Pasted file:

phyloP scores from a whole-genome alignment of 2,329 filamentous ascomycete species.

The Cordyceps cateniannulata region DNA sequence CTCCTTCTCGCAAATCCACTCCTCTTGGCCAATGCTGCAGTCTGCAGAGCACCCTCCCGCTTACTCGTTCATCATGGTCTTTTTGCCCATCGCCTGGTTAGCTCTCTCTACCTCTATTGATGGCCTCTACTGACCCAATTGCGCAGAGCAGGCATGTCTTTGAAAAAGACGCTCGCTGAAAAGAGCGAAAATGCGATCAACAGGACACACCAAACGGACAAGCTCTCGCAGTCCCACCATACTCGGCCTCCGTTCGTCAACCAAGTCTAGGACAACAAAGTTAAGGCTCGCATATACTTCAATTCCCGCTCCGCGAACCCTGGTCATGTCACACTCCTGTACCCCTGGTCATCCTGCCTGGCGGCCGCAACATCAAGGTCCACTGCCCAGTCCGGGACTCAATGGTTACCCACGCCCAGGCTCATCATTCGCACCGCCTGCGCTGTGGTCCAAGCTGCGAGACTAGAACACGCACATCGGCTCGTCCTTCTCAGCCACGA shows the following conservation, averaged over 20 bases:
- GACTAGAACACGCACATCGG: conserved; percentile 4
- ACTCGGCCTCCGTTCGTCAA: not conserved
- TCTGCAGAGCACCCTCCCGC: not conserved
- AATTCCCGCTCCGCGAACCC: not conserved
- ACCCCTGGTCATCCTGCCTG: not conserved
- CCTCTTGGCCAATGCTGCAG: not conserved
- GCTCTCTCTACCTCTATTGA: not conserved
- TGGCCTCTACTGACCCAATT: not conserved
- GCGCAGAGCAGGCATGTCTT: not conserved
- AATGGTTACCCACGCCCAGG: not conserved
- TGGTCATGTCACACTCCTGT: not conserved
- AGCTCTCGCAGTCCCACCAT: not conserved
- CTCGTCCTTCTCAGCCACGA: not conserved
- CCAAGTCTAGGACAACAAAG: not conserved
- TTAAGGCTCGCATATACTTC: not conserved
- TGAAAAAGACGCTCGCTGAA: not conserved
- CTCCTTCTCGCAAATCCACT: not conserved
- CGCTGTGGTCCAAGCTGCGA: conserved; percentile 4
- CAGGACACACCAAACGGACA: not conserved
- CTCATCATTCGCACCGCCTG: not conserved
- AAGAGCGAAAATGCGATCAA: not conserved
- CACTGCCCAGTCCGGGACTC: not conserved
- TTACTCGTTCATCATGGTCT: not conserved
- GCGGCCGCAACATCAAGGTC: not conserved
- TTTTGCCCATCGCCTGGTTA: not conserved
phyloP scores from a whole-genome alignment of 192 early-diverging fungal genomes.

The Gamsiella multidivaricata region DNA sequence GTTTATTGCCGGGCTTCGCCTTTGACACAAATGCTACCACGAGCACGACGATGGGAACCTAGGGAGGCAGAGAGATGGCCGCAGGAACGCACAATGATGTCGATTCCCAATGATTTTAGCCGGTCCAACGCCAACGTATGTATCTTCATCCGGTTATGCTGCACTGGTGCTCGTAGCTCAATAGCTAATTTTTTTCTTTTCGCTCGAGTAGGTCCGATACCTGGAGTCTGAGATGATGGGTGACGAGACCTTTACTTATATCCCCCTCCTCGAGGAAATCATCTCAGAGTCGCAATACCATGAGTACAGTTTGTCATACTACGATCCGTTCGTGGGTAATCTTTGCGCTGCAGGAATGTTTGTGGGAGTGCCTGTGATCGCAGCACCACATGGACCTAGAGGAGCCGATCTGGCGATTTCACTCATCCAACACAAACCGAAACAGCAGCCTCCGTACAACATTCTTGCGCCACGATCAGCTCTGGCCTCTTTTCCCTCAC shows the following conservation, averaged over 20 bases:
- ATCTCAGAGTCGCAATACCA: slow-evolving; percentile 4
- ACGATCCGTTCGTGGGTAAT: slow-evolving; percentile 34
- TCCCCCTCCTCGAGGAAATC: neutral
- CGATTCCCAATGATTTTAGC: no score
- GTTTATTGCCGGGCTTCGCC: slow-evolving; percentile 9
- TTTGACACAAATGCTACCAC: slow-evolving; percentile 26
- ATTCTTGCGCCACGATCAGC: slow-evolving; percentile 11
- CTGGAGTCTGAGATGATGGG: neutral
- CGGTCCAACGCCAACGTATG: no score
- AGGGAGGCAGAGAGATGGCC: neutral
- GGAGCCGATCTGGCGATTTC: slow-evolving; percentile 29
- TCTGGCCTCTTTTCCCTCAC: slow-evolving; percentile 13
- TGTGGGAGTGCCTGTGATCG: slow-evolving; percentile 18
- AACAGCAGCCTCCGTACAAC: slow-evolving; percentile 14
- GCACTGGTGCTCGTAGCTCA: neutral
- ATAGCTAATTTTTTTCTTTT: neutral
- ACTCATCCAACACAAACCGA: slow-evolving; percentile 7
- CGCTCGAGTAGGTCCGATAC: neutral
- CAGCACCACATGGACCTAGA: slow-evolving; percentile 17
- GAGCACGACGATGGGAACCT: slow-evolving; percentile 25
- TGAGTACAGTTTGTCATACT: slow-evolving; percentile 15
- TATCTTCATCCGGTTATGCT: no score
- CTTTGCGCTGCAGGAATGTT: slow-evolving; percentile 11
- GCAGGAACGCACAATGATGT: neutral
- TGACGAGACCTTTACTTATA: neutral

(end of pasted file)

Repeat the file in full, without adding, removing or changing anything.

phyloP scores from a whole-genome alignment of 2,329 filamentous ascomycete species.

The Cordyceps cateniannulata region DNA sequence CTCCTTCTCGCAAATCCACTCCTCTTGGCCAATGCTGCAGTCTGCAGAGCACCCTCCCGCTTACTCGTTCATCATGGTCTTTTTGCCCATCGCCTGGTTAGCTCTCTCTACCTCTATTGATGGCCTCTACTGACCCAATTGCGCAGAGCAGGCATGTCTTTGAAAAAGACGCTCGCTGAAAAGAGCGAAAATGCGATCAACAGGACACACCAAACGGACAAGCTCTCGCAGTCCCACCATACTCGGCCTCCGTTCGTCAACCAAGTCTAGGACAACAAAGTTAAGGCTCGCATATACTTCAATTCCCGCTCCGCGAACCCTGGTCATGTCACACTCCTGTACCCCTGGTCATCCTGCCTGGCGGCCGCAACATCAAGGTCCACTGCCCAGTCCGGGACTCAATGGTTACCCACGCCCAGGCTCATCATTCGCACCGCCTGCGCTGTGGTCCAAGCTGCGAGACTAGAACACGCACATCGGCTCGTCCTTCTCAGCCACGA shows the following conservation, averaged over 20 bases:
- GACTAGAACACGCACATCGG: conserved; percentile 4
- ACTCGGCCTCCGTTCGTCAA: not conserved
- TCTGCAGAGCACCCTCCCGC: not conserved
- AATTCCCGCTCCGCGAACCC: not conserved
- ACCCCTGGTCATCCTGCCTG: not conserved
- CCTCTTGGCCAATGCTGCAG: not conserved
- GCTCTCTCTACCTCTATTGA: not conserved
- TGGCCTCTACTGACCCAATT: not conserved
- GCGCAGAGCAGGCATGTCTT: not conserved
- AATGGTTACCCACGCCCAGG: not conserved
- TGGTCATGTCACACTCCTGT: not conserved
- AGCTCTCGCAGTCCCACCAT: not conserved
- CTCGTCCTTCTCAGCCACGA: not conserved
- CCAAGTCTAGGACAACAAAG: not conserved
- TTAAGGCTCGCATATACTTC: not conserved
- TGAAAAAGACGCTCGCTGAA: not conserved
- CTCCTTCTCGCAAATCCACT: not conserved
- CGCTGTGGTCCAAGCTGCGA: conserved; percentile 4
- CAGGACACACCAAACGGACA: not conserved
- CTCATCATTCGCACCGCCTG: not conserved
- AAGAGCGAAAATGCGATCAA: not conserved
- CACTGCCCAGTCCGGGACTC: not conserved
- TTACTCGTTCATCATGGTCT: not conserved
- GCGGCCGCAACATCAAGGTC: not conserved
- TTTTGCCCATCGCCTGGTTA: not conserved
phyloP scores from a whole-genome alignment of 192 early-diverging fungal genomes.

The Gamsiella multidivaricata region DNA sequence GTTTATTGCCGGGCTTCGCCTTTGACACAAATGCTACCACGAGCACGACGATGGGAACCTAGGGAGGCAGAGAGATGGCCGCAGGAACGCACAATGATGTCGATTCCCAATGATTTTAGCCGGTCCAACGCCAACGTATGTATCTTCATCCGGTTATGCTGCACTGGTGCTCGTAGCTCAATAGCTAATTTTTTTCTTTTCGCTCGAGTAGGTCCGATACCTGGAGTCTGAGATGATGGGTGACGAGACCTTTACTTATATCCCCCTCCTCGAGGAAATCATCTCAGAGTCGCAATACCATGAGTACAGTTTGTCATACTACGATCCGTTCGTGGGTAATCTTTGCGCTGCAGGAATGTTTGTGGGAGTGCCTGTGATCGCAGCACCACATGGACCTAGAGGAGCCGATCTGGCGATTTCACTCATCCAACACAAACCGAAACAGCAGCCTCCGTACAACATTCTTGCGCCACGATCAGCTCTGGCCTCTTTTCCCTCAC shows the following conservation, averaged over 20 bases:
- ATCTCAGAGTCGCAATACCA: slow-evolving; percentile 4
- ACGATCCGTTCGTGGGTAAT: slow-evolving; percentile 34
- TCCCCCTCCTCGAGGAAATC: neutral
- CGATTCCCAATGATTTTAGC: no score
- GTTTATTGCCGGGCTTCGCC: slow-evolving; percentile 9
- TTTGACACAAATGCTACCAC: slow-evolving; percentile 26
- ATTCTTGCGCCACGATCAGC: slow-evolving; percentile 11
- CTGGAGTCTGAGATGATGGG: neutral
- CGGTCCAACGCCAACGTATG: no score
- AGGGAGGCAGAGAGATGGCC: neutral
- GGAGCCGATCTGGCGATTTC: slow-evolving; percentile 29
- TCTGGCCTCTTTTCCCTCAC: slow-evolving; percentile 13
- TGTGGGAGTGCCTGTGATCG: slow-evolving; percentile 18
- AACAGCAGCCTCCGTACAAC: slow-evolving; percentile 14
- GCACTGGTGCTCGTAGCTCA: neutral
- ATAGCTAATTTTTTTCTTTT: neutral
- ACTCATCCAACACAAACCGA: slow-evolving; percentile 7
- CGCTCGAGTAGGTCCGATAC: neutral
- CAGCACCACATGGACCTAGA: slow-evolving; percentile 17
- GAGCACGACGATGGGAACCT: slow-evolving; percentile 25
- TGAGTACAGTTTGTCATACT: slow-evolving; percentile 15
- TATCTTCATCCGGTTATGCT: no score
- CTTTGCGCTGCAGGAATGTT: slow-evolving; percentile 11
- GCAGGAACGCACAATGATGT: neutral
- TGACGAGACCTTTACTTATA: neutral